Next, we searched for, you guessed it, coffee!!!! There were many great coffee shops in this city. Rhys took us toward where he had remembered Plum Island Coffee Roasters being; near the water. But, we found out they had closed. Then, later we found them again in a different location. It turns out, they merged with a cafe called “Souffle” and are now roasting beans again! We were delighted to see this as we had read about their closure (due to a greedy developer – and we know all about that 😦 ). It sounds like the town really rallied and fought to keep them open on the waterfront, but they did not win. So, when we found them in a shop located on Market Square, Jo grabbed some of their beans to go. Between these times, we stopped at another coffee shop called Battlegrounds Coffee (a veteran-owned coffee shop and roaster) for an actual cup of coffee. Their coffee was quite good!!! 

Right in the center of town is a playground for kids! Rhys said that when he was young, it was a bit dangerous. There was a rolling log that kids would try to stand upon but would inevitably fall off. But, now it is safer, and Gracin enjoyed some time on the structure.  

Then, we hopped back in the car, and Rhys drove us to Plum Island, an 11-mile barrier island that is part of Newburyport, Newbury, Rowley, and Ipswich. It was a very windy day, and we hopped out of the car to see some pretty intense waves! These were the biggest waves that we have ever seen in MA!  

The Town of Newbury:

After a late lunch back at the Airbnb, we said goodbye to our friends 😥 and headed back to Plum Island to the Parker River National Wildlife Refuge to walk the Hellcat Boardwalk Trail. It was a well-marked and well-maintained boardwalk that let you see all the features of this amazing place – the ocean, forested wetlands, and marsh. We would love to come back when all the beach plums bloom. (After all this is how Plum Island got its name!)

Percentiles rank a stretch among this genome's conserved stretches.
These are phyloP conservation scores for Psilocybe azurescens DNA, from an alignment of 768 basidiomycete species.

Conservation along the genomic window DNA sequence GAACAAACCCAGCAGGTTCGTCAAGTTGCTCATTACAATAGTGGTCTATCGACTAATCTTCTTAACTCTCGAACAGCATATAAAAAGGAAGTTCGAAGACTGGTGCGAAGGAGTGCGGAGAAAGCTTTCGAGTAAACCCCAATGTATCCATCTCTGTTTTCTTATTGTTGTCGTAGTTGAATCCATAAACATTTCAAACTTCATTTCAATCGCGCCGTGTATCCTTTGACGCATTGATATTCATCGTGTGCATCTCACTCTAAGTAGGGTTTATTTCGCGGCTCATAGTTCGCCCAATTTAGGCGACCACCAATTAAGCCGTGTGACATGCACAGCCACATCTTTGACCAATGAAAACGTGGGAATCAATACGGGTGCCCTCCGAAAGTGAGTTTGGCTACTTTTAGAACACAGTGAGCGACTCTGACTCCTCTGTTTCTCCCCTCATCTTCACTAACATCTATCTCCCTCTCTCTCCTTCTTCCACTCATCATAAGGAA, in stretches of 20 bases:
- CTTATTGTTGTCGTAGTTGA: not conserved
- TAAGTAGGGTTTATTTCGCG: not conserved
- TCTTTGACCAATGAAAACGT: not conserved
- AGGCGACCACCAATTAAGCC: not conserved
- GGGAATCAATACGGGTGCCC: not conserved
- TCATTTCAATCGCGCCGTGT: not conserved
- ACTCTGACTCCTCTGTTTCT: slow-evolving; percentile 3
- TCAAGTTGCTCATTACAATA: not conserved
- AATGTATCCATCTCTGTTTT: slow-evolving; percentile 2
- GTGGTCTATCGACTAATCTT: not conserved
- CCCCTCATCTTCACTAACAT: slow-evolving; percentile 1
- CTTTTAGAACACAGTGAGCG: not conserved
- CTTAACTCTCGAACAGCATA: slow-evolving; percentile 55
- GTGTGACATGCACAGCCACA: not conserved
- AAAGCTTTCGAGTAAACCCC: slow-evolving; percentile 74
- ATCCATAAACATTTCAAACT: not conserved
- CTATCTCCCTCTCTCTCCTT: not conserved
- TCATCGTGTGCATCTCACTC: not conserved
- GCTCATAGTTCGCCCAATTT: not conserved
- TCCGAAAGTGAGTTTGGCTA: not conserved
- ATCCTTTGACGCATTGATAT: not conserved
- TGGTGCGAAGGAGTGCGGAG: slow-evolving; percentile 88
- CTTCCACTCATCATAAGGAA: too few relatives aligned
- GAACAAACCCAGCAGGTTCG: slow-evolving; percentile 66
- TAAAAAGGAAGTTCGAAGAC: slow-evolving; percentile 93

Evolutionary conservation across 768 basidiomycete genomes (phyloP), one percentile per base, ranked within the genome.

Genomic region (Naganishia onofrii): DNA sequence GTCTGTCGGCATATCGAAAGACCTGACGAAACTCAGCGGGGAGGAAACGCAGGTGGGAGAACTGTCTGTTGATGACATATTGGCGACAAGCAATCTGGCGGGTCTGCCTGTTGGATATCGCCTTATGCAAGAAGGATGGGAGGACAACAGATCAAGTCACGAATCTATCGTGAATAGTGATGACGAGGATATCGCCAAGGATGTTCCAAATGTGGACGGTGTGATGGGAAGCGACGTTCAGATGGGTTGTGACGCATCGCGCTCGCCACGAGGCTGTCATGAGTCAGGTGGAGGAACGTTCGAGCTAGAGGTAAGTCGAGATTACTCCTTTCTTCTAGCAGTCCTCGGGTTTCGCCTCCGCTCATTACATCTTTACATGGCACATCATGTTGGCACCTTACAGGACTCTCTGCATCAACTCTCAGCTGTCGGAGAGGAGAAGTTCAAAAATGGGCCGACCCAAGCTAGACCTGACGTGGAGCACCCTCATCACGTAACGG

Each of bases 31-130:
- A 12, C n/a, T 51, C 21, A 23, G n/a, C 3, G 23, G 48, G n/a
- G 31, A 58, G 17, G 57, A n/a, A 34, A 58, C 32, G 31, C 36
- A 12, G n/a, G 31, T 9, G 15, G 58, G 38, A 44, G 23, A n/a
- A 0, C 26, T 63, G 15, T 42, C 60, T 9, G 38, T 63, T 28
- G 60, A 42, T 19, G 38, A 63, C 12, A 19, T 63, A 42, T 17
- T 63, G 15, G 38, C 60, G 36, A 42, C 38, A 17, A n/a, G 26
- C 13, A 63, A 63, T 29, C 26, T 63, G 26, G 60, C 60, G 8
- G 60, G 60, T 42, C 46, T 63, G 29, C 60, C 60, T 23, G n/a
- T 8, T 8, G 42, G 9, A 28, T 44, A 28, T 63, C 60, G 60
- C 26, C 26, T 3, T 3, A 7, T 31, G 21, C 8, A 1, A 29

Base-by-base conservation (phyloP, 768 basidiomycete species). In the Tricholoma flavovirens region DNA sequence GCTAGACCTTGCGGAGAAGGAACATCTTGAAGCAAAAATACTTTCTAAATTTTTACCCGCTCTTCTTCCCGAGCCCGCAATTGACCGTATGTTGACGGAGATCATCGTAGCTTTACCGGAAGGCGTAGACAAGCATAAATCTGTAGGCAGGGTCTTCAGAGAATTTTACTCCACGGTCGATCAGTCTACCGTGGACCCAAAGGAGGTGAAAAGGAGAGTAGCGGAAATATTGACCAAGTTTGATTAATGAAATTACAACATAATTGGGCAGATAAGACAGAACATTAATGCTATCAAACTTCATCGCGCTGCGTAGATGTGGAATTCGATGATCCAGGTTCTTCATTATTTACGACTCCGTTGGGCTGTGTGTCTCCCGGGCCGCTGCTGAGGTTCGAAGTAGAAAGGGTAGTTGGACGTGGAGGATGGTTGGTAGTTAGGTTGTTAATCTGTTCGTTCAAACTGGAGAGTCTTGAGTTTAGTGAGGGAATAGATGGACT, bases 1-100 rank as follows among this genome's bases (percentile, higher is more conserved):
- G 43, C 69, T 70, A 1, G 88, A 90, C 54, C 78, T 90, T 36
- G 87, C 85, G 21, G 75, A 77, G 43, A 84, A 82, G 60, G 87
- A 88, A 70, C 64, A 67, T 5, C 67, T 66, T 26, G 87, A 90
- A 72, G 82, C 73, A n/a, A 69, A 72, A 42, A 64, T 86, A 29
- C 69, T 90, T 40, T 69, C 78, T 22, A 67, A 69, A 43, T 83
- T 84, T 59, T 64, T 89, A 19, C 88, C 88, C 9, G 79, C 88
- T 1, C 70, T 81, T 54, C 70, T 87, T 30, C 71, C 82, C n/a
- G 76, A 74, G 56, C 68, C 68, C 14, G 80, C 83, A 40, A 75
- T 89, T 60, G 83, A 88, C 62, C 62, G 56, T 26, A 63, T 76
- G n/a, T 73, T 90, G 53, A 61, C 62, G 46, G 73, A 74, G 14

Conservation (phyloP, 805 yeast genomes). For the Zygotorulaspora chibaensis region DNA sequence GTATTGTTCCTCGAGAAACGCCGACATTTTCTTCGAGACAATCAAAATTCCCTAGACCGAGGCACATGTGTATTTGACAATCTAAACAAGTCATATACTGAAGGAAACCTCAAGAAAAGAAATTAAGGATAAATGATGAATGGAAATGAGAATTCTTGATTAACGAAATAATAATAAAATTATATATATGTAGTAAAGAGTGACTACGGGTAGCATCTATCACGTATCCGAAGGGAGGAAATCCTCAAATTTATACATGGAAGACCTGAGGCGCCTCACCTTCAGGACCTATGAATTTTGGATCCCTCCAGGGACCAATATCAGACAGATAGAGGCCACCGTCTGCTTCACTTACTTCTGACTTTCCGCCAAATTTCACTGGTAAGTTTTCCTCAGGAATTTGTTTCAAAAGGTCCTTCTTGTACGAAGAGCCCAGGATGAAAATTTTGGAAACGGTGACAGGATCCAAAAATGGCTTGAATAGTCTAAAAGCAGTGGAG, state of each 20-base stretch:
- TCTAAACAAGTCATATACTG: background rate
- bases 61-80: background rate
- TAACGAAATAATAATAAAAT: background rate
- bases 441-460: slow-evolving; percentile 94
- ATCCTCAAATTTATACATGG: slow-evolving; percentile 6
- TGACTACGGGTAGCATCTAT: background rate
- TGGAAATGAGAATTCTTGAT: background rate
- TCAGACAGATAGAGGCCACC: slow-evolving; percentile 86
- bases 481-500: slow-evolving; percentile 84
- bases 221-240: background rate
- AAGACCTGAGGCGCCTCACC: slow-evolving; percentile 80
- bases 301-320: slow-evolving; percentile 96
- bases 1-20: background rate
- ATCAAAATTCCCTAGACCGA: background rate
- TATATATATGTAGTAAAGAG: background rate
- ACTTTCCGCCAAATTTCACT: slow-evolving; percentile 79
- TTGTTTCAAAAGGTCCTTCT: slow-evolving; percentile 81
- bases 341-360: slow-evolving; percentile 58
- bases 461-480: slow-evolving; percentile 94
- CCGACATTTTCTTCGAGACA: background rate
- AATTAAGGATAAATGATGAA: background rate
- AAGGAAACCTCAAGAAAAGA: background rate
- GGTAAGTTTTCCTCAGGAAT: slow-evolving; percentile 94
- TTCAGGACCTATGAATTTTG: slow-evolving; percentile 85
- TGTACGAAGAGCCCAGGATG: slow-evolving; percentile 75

Then we drove the entire stretch of land to the end at Sandy Point. Along the way, we saw a bit of wildlife. We saw a beautiful great egret. Notice its black legs! We also saw a turkey and a turtle crossing the road. 

We parked at Sandy Point and walked on the beach for a bit. It was beautiful, with late-afternoon light, smooth rocks, and soft sand. The part of the beach to our left was temporarily closed for the nesting season of the piping plover. We can’t wait to see those little ones emerge soon!

We then headed into the town of Newbury. Our GPS took us to the wrong town hall, so a local pointed us in the right direction in the village of Byfield. Byfield? That isn’t on our map! Newbury is comprised of three distinct villages – Old Town (or Newbury Center, Byfield, and Plum Island). In the Old Town, we saw Old Town Church and the historic Coffin House built around 1678.  

We headed into Byfield to find the Town Hall and found out that it was located in a business park with a storage center and a fertility clinic! Some of the neighborhoods in Byfield were very rural and beautiful, with windy roads.

We also passed the “The Governor’s Academy” in Byfield, the oldest continuous boarding school in the United States. It was founded in 1763 by a grant in the will of William Dummer, an early governor of MA. In 2005, the school decided to change its name from the “Dummer Academy” so as not to deter students from enrolling! 

As the daylight was waning, we decided to call it a day. Today’s town visit was quite memorable, complete with friends, coffee, the ocean, blue skies, and much history!

Indigenous/ Native land info for this region: Pawtucket, Wabanaki, Agawam